Quinolone resistance-determining regions of gyrA and parC in Pasteurella multocida strains with different levels of nalidixic acid resistance.

Abstract

Pasteurella multocida causes sporadic or epidemic diseases among different animal species, including focal and systemic infections in humans. Penicillin is the drug of choice for treatment of Pasteurella infections, but third-generation cephalosporins and fluoroquinolones are a good alternative for betalactamase-producing strains or for allergic patients (1, 10). Quinolone resistance in gram-negative bacteria is increasing, with different mutations occurring in the quinolone resistance-determining regions (QRDR) of the gyrA and parC genes, one of the main causes of resistance (3, 5–9). In an attempt to determine if this mechanism also occurs in P. multocida, both QRDR were isolated and sequenced from six isolates from animal (PM25 and its derivative PM1024) and human clinical (16Q, 14Q, and 15Q) origins (Table 1). All strains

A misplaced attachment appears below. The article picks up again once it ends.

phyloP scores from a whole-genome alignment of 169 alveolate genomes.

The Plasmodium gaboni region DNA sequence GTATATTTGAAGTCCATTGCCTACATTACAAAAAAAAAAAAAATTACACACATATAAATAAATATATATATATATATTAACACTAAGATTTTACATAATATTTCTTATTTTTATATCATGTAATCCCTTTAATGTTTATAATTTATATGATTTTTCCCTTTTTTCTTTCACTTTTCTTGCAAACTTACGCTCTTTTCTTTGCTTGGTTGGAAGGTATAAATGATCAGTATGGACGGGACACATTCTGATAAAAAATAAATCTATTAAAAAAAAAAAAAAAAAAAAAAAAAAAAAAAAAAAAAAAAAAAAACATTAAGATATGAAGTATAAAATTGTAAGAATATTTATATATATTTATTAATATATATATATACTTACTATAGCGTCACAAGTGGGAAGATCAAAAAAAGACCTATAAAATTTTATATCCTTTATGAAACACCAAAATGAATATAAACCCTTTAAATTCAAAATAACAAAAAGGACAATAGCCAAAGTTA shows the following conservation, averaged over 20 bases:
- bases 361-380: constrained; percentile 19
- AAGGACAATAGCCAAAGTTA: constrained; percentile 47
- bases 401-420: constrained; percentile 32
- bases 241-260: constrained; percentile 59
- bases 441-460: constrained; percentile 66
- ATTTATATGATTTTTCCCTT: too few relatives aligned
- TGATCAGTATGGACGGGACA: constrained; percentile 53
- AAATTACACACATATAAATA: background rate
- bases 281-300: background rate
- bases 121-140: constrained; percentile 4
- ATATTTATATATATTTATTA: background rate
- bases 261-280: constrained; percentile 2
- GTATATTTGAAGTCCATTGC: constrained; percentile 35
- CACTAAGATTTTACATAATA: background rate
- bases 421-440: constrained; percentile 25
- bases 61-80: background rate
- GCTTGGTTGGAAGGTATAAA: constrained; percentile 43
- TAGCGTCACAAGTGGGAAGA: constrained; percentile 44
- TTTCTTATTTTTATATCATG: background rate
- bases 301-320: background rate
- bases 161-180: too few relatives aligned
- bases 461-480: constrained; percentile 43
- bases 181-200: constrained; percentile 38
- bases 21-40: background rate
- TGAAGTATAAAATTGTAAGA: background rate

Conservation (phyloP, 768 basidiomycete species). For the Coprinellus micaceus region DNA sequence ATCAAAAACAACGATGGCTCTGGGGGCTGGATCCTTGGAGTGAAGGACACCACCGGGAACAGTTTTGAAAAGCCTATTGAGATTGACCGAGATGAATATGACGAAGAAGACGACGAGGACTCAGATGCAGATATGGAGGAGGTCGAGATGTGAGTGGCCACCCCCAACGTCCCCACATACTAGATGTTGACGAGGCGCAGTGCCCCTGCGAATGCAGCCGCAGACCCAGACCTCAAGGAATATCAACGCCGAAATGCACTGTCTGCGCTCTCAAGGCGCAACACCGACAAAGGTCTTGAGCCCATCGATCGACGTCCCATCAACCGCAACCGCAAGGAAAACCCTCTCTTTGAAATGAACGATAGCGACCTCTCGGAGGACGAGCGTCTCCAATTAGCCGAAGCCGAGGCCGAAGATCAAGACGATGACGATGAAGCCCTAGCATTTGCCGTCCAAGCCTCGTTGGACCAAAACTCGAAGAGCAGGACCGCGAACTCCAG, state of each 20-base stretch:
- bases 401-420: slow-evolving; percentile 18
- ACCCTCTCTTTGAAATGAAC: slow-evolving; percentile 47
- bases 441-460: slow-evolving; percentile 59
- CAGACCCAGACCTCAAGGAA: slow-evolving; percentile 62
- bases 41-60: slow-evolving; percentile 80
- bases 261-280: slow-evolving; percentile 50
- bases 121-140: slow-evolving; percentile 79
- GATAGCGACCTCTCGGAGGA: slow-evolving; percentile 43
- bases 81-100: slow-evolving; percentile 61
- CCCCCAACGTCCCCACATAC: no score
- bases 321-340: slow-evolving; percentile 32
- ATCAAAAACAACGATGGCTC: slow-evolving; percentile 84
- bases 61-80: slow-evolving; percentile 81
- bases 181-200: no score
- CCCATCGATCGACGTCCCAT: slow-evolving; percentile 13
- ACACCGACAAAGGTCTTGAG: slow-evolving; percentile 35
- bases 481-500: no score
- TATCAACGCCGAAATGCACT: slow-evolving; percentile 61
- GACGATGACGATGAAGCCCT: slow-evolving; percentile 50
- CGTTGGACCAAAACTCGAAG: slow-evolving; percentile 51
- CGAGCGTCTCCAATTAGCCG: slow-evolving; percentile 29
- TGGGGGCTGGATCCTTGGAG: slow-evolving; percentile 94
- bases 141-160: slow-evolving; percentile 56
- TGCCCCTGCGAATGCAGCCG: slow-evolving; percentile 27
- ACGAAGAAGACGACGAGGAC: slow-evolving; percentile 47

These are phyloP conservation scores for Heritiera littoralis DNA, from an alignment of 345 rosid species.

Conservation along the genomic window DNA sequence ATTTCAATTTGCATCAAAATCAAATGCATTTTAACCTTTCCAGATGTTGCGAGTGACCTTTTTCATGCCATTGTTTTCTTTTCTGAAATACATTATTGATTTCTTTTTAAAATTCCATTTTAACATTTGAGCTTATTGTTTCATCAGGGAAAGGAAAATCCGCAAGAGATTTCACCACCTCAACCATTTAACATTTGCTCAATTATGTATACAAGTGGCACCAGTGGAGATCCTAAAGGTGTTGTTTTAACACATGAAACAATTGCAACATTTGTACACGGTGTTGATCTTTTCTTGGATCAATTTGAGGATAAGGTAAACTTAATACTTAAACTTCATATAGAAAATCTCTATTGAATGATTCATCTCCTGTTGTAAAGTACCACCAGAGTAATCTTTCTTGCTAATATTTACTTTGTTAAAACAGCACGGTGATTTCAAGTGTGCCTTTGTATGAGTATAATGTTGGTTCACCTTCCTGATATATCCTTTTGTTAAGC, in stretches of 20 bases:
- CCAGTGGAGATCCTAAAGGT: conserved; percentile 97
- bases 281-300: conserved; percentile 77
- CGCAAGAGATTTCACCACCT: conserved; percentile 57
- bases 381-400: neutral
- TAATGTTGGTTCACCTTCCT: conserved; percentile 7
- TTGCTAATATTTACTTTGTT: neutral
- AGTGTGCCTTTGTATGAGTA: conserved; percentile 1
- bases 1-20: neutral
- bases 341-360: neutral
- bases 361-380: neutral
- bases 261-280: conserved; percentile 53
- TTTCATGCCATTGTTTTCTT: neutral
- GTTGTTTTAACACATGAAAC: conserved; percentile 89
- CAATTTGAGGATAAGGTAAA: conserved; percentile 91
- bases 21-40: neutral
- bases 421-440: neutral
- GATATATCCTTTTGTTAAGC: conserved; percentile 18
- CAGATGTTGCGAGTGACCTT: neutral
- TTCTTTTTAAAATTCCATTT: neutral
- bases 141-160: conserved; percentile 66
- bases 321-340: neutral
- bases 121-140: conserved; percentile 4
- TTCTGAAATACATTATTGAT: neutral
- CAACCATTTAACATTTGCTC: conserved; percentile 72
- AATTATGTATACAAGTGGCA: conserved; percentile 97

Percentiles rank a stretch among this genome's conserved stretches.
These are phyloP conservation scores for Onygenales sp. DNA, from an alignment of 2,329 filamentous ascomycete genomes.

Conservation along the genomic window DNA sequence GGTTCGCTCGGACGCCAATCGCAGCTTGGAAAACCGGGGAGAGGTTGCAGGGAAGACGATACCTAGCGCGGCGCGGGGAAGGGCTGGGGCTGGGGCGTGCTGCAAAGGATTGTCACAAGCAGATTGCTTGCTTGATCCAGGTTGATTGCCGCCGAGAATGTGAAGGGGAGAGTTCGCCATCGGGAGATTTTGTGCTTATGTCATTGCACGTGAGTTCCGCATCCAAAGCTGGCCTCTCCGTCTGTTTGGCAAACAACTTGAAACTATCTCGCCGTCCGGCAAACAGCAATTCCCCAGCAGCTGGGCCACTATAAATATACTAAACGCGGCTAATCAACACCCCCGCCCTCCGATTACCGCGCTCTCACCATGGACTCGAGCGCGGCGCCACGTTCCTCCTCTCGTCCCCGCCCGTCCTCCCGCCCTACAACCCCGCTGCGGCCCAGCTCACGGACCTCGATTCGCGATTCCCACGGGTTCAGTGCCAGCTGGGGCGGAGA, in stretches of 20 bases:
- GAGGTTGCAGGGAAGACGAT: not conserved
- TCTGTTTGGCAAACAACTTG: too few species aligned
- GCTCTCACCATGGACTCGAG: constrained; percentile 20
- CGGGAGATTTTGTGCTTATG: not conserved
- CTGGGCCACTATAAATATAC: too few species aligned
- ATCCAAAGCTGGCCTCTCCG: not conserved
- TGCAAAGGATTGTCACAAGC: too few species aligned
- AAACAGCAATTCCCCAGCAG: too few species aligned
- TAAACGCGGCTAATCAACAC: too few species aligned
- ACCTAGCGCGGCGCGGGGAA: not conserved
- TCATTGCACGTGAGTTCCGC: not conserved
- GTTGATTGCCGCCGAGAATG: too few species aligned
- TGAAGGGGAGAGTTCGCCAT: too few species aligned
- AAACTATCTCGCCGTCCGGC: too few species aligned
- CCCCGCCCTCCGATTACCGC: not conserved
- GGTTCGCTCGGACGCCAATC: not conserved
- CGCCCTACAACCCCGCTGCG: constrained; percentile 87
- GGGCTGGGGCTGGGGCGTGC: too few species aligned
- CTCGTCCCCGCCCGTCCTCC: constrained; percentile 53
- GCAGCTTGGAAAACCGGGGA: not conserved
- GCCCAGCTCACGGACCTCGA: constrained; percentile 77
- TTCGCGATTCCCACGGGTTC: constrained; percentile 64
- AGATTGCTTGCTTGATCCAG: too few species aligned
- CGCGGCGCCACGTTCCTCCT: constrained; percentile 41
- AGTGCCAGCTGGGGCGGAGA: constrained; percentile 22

1 Figure or Table

Cite this paper

@article{Cardenas2001QuinoloneRR, title={Quinolone resistance-determining regions of gyrA and parC in Pasteurella multocida strains with different levels of nalidixic acid resistance.}, author={M . Orozco - Cardenas and Jordi Barb{\'e} and Montserrat Llagostera and Elisenda Mir{\'o} and Ferr{\'a}n Navarro and Beatriz Mirelis and Guillem Prats and Ignacio J Badiola}, journal={Antimicrobial agents and chemotherapy}, year={2001}, volume={45 3}, pages={990-1} }